A few weeks ago, my fourth graders would probably have been very happy if we announced that there would be no school for some time.
A few weeks ago, I joked with my teacher colleagues at our primary school about how nice and relaxed a school without students would be.
Today I take it all back.
Four weeks before Easter, we wished ourselves Happy Easter- as a precaution. The children took their stuff home. We could not yet guess what would happen on the emotional level in the next few days.
The headmistress put on a confident facade at our school. We didn’t let ourselves get driven crazy. We discussed with our colleagues how we want to behave in the next few weeks. Our main premise: We take care of our students and their families in an appreciative and sensitive manner. We “see” them even if the school remains closed. We remain personally addressable for all of them.
We do not think of drowning them in duties. We do not send the children a “package” of tasks they have to do. That would be unfair: Due to the precarious situation, some parents have no time to help their children. Some don’t even understand the content itself. But above all- since when has school only been about content? It’s about holistic education!
For most children, the question now is whether grandma and grandpa are in danger. They wonder when big and small people can move around freely again. Whether the ice cream parlor will ever open again… These questions are more important to children that the next page in their writing course. Their parents may not be able to answer these questions either. But they can listen and encourage their children. Children do not need grades now, they need affection, love and trust from us. And for that we have to keep our feet on the ground.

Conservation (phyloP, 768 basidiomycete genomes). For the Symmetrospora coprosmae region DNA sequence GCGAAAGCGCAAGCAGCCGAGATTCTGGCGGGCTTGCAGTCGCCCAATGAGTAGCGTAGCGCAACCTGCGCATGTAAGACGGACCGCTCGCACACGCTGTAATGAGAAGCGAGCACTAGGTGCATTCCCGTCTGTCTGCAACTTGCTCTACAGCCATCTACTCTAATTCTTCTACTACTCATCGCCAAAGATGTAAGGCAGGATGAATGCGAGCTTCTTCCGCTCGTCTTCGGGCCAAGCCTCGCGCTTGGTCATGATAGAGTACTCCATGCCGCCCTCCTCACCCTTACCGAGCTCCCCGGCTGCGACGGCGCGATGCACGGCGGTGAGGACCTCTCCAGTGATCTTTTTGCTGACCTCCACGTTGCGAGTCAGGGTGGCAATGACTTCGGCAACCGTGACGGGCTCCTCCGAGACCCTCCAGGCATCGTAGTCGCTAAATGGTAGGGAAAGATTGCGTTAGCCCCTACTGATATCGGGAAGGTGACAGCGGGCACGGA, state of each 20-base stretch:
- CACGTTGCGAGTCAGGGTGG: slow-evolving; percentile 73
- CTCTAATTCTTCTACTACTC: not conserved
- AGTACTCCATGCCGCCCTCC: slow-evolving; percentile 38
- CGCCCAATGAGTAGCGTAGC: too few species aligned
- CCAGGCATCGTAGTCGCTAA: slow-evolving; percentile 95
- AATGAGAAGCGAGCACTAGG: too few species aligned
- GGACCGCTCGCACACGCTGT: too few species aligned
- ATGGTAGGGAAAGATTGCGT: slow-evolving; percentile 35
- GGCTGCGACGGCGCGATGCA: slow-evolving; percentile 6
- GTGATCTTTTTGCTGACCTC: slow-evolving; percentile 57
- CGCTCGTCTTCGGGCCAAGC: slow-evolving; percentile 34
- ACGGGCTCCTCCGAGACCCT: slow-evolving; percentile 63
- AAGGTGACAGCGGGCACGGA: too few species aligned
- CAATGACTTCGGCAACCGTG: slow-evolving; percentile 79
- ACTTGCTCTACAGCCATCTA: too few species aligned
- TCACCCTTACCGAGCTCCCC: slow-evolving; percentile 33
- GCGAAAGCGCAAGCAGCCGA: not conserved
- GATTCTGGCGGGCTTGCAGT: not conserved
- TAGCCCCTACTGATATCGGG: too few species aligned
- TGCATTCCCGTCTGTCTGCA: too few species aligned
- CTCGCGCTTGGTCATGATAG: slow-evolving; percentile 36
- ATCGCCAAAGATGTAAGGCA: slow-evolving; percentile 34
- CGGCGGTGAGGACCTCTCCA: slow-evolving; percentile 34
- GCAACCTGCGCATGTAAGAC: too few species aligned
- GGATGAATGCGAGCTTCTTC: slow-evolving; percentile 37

In the crisis, everyone forms closer bonds. We celebrate heroes at home, who now have a lot of things to arrange, solve and save in a multitude of areas. Parents are now particularly needed? But they are not substitute teachers. We support family whose parents work in systemically relevant professions by looking after their children-day and night. Children have got our phone numbers in order to receive our video and voice messages. They write in their diaries to have a better grasp over the situation, to have even the slightest shot at overcoming it. Some teachers even read bedtime stories to their students.
The crisis is a great opportunity for us, teachers, but also for all the students to think about how we want to organize school in the long run. Now we can design, think, argue, be creative and learn a lot about ourselves. That is what independent learning truly means.
Is homework fair under other circumstances? Do we want to continue learning digitally? Is school about questioning performance- or rather about ensuring children’s emotional stability? Shouldn’t schools be better equipped?
I think it is clear to everyone that we have never looked forward so ardently to the beginning of school. Then, we can finally discuss everything…
Gustav Beyer- Germany